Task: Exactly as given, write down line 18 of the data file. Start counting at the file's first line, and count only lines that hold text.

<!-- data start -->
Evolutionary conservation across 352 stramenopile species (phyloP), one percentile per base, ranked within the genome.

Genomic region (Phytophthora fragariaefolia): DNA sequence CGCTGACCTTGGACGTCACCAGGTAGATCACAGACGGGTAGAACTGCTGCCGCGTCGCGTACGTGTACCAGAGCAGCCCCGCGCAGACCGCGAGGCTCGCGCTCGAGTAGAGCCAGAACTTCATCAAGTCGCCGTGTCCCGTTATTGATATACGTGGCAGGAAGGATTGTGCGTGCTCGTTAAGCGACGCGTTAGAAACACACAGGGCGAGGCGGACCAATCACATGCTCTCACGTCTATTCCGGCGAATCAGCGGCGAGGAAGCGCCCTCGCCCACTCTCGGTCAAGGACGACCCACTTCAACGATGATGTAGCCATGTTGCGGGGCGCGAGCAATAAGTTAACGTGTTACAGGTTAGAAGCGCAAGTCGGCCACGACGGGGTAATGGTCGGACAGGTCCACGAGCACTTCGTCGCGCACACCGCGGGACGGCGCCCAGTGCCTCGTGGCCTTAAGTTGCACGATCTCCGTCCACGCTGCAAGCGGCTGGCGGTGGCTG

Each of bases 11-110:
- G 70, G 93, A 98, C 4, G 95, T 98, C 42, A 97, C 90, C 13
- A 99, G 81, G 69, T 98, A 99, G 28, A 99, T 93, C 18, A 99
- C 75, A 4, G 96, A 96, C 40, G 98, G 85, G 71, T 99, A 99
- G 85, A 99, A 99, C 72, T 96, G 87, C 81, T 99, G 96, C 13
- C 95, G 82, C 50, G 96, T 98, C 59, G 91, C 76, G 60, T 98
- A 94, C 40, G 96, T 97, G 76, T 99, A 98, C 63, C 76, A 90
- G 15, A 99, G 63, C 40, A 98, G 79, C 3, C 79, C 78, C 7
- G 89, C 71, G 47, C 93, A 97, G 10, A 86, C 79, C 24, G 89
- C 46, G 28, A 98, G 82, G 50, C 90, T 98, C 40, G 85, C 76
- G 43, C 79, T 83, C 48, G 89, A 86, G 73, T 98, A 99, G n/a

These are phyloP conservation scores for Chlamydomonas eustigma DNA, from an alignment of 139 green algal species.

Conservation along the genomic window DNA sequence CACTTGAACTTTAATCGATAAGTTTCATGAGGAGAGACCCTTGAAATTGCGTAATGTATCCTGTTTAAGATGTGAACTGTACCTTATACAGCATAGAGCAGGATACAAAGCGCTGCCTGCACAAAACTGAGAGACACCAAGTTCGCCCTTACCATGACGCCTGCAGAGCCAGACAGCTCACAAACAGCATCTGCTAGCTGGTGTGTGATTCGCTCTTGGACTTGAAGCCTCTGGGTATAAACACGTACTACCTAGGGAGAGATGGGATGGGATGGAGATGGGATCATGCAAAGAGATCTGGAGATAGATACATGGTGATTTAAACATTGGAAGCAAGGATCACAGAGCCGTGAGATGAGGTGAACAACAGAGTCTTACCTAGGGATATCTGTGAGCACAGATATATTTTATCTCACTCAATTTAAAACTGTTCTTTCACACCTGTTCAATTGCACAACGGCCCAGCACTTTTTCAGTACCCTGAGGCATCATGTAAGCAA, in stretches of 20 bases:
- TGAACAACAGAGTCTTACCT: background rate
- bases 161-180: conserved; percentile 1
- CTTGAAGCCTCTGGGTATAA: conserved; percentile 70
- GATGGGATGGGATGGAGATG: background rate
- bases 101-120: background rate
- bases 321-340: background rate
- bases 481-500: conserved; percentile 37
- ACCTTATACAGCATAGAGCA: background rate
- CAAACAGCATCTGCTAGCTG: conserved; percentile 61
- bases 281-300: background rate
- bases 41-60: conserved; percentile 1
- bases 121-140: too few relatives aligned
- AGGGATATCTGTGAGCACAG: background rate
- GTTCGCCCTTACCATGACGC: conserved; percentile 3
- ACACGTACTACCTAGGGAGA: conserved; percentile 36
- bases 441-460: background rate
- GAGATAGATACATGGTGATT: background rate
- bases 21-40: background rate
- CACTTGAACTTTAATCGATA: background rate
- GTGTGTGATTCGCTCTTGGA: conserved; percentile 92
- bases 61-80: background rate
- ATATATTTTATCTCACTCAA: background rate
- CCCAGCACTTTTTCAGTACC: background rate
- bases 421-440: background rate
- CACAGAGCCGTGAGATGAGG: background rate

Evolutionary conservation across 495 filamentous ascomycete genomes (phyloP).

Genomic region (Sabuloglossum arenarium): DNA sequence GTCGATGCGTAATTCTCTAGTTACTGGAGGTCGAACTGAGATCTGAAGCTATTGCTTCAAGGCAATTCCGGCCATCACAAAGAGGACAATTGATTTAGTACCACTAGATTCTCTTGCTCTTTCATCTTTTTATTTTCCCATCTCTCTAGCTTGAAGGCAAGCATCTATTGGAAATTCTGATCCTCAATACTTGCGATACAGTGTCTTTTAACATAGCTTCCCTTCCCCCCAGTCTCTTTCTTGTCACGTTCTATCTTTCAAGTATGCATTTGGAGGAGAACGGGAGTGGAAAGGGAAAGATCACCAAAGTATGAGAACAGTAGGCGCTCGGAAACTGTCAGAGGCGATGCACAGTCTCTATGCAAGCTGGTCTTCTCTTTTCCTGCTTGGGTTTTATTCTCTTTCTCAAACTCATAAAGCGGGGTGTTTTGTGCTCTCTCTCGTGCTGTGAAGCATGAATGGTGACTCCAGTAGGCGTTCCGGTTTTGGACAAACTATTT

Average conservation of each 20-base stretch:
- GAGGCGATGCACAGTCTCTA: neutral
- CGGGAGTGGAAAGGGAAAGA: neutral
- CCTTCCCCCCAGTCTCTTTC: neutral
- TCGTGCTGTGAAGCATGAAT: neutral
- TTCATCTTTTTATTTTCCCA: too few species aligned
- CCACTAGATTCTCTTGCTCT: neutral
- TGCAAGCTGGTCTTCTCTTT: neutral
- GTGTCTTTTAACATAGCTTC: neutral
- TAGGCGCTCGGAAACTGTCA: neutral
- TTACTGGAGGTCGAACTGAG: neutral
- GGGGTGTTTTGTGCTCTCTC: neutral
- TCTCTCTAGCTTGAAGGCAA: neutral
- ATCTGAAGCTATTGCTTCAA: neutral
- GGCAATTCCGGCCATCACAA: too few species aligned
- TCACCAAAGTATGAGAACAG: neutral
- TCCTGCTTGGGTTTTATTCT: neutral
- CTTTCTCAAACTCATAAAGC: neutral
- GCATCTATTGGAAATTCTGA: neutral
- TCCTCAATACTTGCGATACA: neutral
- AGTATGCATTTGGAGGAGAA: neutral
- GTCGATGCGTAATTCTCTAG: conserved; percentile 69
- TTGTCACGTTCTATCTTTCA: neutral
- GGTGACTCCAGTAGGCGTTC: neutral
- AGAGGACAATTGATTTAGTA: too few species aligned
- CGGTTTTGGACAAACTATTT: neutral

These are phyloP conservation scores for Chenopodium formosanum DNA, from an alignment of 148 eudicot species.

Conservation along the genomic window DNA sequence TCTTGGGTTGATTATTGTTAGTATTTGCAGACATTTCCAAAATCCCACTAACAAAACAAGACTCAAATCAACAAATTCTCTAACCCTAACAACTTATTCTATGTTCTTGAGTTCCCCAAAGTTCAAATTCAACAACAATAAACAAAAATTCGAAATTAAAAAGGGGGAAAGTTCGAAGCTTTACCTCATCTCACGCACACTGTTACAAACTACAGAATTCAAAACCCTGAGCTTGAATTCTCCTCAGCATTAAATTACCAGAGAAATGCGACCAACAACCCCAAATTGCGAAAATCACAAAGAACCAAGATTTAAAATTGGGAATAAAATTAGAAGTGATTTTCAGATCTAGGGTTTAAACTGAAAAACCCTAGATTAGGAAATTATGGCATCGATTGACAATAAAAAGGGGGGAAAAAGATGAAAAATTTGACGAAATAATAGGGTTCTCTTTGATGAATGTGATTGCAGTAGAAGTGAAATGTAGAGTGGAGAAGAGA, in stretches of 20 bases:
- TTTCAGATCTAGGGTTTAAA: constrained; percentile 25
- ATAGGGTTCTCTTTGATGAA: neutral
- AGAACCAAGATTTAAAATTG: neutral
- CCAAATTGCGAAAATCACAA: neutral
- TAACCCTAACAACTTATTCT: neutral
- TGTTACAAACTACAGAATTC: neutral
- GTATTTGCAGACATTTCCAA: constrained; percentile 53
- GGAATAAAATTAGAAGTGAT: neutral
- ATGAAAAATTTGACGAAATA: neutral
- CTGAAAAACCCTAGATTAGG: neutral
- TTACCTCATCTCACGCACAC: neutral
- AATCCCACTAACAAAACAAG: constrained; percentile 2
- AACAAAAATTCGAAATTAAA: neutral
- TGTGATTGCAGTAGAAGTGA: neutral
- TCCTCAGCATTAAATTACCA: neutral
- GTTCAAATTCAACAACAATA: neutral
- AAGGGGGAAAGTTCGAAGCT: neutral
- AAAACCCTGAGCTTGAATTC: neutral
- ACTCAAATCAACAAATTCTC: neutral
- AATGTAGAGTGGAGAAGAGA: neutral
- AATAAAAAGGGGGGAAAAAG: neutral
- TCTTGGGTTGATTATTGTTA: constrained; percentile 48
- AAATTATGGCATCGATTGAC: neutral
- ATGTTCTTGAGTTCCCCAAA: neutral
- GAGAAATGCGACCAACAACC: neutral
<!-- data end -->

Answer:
- CTTGAAGCCTCTGGGTATAA: conserved; percentile 70